You can learn to tame anxiety with determination and self-control
By Caroline Fortin
For some people, a single unfortunate incident can be so distressing that it dictates what they will and won’t do later on. Consider someone who slips on a wet floor while out shopping and has a painful fall; in future, afraid of another fall, he or she might go out only when it’s absolutely necessary. Another person might refuse to drive after getting lost in an unfamiliar area. Yet another might stop travelling altogether after forgetting his or her passport at home and missing a flight as a result. In each case, someone is letting fear or anxiety limit his or her life.
Is it a normal part of aging to become anxious in situations that never posed a problem before? The answer is yes—and no. “Anxiety is caused by two main factors: the unknown and the feeling of a lack of control,” explains psychologist Rose-Marie Charest. “As we age, there are more things over which we have less control, such as minor memory lapses and declining strength. We are also more fragile physically, which means that a fall can have more serious consequences than it would have had when we were 30.”
For Sébastien Grenier, a psychologist and a researcher at the University Institute of Geriatrics Research Centre in Montreal, it’s above all a question of temperament. “It’s pretty rare to become anxious simply as a result of getting older,” he says. “Generally, we’ve always had anxiety; it’s the reasons for it that change. At age 40, we worry about money; at 75, we worry about illness. But there can be triggers—specific events that give rise to anxiety.”
“Fear is an alarm that rings to protect us from a threat, and some people have a more sensitive alarm than others do,” says Camillo Zacchia, a clinical psychologist who specializes in the treatment of anxiety disorders and the vice-chair of the board of directors of Phobies-Zéro, a non-profit community organization that offers support for people living with anxiety. This normal instinct ensures our survival. What is abnormal, our three experts agree, is stopping yourself, no matter your age, from living fully because of imagined, not real, dangers.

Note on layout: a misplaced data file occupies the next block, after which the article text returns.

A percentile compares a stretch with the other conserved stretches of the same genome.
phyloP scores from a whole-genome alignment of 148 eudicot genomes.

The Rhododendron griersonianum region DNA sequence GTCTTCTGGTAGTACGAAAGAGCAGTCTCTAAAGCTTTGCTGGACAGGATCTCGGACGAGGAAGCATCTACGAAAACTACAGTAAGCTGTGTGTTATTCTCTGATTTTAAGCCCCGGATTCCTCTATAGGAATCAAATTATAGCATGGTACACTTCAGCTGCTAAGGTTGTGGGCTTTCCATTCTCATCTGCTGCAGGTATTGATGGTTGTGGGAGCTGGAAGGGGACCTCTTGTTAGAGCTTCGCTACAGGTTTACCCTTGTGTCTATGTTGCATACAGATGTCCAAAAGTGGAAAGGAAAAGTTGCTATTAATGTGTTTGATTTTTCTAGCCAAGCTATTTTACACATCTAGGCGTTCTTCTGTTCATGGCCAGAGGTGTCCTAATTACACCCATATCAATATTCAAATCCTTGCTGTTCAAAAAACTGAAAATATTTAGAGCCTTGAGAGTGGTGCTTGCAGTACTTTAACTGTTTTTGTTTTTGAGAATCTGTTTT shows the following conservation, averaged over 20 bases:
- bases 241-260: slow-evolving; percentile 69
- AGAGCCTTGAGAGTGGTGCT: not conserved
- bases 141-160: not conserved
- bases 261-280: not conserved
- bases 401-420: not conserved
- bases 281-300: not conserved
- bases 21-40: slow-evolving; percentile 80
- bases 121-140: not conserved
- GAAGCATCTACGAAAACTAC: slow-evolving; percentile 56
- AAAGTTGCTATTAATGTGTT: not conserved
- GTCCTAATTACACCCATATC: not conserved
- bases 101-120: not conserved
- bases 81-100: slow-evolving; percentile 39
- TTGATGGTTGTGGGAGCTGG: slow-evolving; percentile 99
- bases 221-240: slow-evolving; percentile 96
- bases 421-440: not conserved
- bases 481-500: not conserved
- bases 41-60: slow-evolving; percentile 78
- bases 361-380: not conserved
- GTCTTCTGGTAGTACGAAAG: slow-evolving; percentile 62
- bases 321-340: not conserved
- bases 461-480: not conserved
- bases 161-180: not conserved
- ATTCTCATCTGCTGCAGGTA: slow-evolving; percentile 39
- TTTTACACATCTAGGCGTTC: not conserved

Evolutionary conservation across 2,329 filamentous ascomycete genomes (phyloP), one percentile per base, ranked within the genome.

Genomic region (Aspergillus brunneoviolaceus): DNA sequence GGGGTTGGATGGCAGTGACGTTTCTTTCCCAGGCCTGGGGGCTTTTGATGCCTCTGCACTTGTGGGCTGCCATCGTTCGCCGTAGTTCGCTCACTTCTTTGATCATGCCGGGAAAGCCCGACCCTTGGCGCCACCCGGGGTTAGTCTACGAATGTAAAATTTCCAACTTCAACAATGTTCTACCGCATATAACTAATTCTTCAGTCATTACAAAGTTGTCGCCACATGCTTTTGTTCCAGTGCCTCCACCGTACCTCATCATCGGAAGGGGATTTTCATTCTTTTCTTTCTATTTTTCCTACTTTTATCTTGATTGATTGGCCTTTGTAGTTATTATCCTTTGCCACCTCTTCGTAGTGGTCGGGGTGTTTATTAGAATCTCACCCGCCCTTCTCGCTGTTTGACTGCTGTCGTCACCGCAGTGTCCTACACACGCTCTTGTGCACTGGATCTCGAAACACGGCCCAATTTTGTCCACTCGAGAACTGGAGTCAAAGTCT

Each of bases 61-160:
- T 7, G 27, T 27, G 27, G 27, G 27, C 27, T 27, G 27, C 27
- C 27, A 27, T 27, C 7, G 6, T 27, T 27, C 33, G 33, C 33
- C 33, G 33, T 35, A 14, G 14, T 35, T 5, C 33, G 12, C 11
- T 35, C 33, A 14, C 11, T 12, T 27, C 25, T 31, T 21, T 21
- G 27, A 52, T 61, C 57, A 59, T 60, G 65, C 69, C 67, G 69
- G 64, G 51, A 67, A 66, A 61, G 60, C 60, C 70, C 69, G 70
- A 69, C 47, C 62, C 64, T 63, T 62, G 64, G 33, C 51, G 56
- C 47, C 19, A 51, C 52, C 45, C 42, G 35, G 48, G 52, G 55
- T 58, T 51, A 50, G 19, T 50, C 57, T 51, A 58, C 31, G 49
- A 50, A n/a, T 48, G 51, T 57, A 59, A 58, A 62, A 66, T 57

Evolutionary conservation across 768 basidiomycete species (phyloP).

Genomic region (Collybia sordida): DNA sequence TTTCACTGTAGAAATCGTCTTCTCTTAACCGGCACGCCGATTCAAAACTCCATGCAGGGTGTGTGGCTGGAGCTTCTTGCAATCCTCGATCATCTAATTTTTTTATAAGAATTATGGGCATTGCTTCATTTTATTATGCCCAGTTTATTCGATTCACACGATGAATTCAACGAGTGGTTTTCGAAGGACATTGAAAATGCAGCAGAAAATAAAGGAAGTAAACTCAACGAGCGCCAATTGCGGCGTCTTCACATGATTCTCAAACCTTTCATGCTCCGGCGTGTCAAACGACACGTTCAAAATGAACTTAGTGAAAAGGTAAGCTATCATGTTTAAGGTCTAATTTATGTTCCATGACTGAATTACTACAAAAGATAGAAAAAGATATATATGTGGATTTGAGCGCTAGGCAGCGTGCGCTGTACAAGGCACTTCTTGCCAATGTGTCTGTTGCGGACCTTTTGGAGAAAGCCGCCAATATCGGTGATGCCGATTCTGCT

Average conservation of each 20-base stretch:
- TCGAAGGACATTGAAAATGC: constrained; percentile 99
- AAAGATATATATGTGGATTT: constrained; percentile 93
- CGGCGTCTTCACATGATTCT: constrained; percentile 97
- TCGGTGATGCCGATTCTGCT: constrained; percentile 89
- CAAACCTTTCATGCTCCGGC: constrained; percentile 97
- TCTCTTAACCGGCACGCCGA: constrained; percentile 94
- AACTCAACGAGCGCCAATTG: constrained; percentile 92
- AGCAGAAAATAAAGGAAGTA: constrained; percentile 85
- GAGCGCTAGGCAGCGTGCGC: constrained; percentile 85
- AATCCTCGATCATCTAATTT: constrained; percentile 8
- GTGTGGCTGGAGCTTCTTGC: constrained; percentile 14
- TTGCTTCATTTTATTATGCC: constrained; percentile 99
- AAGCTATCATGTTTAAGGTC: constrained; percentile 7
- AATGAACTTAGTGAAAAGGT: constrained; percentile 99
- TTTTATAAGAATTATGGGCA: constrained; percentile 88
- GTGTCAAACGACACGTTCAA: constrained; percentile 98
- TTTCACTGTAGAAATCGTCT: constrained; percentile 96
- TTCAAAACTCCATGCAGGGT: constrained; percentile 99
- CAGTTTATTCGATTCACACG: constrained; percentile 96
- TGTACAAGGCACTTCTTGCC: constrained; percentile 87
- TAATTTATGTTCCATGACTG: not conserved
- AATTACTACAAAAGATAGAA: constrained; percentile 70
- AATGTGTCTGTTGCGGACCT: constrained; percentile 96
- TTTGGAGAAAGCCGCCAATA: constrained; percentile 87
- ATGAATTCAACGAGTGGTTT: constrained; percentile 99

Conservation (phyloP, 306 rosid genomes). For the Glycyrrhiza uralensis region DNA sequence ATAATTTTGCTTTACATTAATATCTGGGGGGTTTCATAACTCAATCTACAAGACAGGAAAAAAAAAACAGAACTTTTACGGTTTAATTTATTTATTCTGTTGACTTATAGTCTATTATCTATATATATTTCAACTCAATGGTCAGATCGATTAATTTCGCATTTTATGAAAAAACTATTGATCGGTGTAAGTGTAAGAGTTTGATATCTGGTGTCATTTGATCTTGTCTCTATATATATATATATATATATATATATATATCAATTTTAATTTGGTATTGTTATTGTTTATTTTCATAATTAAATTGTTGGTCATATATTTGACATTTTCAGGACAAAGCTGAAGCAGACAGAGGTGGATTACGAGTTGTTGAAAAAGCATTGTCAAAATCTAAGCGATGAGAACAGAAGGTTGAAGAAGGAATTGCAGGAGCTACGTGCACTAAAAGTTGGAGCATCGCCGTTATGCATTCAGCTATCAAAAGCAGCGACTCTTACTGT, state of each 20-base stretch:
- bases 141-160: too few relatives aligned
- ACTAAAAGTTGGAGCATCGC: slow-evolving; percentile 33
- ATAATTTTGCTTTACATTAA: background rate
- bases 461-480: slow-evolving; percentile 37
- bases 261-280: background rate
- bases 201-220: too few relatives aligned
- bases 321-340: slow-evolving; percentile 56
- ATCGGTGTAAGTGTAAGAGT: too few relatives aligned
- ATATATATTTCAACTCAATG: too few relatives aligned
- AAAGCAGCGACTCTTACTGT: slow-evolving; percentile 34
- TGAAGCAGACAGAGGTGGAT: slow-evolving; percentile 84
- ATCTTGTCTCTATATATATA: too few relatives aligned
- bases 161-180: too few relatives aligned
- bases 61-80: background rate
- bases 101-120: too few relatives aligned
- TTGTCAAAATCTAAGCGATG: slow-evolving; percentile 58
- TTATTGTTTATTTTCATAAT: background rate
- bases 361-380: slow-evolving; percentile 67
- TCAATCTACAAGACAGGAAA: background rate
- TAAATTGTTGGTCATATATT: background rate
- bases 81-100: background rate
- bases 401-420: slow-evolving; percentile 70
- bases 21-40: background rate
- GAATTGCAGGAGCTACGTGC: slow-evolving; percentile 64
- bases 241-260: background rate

When fear comes from a bad experience, a common reaction is to avoid that activity. “Someone may stop going out to avoid a fall, which can lead to isolation and depression as well as a decline in motor skills,” explains Grenier, who is also a professor in the Department of Psychology at the Université de Montréal. “Muscles become weaker, placing the person at a greater risk for a fall when he or she does go out again. This vicious circle can take hold quite easily.” And it can happen with any fear—here are some ways to help you move on.
Face the fear. The principle is the same whether it’s a car accident or a fall from a horse. “The longer you avoid what you’re afraid of, the longer you’ll be afraid,” Grenier says. “This applies to everything. You need to take up the activity you’re afraid of despite your discomfort; face it rather than flee, while respecting your physical condition, of course.”
The idea is to proceed gradually—give yourself small goals. “Self-confidence builds and rebuilds through taking action, not by staying home and being inactive,” Charest says. “By increasing your experiences and encounters with others, you create a positive self-image, whatever your age.”